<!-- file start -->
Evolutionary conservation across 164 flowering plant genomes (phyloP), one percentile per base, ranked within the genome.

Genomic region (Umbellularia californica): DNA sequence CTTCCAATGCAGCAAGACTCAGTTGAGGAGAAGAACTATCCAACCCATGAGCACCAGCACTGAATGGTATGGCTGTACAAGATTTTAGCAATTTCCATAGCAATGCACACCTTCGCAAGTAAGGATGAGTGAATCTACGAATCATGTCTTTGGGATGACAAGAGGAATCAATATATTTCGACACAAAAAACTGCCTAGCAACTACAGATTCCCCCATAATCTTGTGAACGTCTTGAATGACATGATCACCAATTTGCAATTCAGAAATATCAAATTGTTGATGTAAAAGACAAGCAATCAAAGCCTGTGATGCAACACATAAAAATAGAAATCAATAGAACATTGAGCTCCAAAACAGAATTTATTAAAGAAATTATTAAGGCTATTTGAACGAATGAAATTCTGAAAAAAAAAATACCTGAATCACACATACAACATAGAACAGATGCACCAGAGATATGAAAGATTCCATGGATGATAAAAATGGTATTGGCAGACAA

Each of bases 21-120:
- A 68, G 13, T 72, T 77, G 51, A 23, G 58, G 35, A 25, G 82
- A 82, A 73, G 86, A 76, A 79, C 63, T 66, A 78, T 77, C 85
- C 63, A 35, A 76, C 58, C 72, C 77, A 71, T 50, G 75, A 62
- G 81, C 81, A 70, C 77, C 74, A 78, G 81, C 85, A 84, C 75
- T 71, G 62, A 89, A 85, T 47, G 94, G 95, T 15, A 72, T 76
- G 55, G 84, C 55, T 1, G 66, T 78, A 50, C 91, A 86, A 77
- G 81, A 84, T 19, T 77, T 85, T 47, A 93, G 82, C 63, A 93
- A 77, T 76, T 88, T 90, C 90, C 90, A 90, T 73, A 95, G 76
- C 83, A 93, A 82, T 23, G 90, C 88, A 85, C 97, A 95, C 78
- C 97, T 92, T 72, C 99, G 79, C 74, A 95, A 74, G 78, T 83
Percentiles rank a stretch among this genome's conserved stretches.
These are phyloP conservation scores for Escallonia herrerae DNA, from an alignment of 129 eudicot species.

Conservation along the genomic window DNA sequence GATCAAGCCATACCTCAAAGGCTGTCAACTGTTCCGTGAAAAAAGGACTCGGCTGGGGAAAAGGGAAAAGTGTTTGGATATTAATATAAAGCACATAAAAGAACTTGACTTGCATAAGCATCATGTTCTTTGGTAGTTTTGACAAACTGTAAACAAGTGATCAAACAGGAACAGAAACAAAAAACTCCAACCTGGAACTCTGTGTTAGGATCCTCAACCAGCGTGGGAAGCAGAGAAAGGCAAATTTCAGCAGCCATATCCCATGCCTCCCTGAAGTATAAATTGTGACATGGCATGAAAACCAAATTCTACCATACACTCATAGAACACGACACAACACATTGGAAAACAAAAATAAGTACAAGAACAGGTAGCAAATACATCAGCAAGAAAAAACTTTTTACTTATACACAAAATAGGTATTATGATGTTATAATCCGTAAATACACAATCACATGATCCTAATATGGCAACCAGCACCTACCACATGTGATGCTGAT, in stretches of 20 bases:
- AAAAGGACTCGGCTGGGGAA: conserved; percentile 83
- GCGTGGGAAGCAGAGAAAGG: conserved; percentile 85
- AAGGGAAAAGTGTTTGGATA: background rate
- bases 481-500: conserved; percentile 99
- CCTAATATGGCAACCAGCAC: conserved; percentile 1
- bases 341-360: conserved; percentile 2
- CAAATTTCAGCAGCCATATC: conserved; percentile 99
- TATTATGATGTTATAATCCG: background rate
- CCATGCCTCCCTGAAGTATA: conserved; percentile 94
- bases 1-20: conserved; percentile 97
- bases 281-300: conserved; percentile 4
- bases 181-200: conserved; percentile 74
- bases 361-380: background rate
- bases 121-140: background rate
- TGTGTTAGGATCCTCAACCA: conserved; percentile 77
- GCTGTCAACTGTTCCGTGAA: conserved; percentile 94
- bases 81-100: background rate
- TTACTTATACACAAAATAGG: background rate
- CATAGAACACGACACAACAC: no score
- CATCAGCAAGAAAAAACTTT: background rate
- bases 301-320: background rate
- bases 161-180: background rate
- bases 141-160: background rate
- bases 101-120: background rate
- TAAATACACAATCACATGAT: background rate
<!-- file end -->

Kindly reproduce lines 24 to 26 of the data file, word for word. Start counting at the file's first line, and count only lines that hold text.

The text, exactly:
- TATTATGATGTTATAATCCG: background rate
- CCATGCCTCCCTGAAGTATA: conserved; percentile 94
- bases 1-20: conserved; percentile 97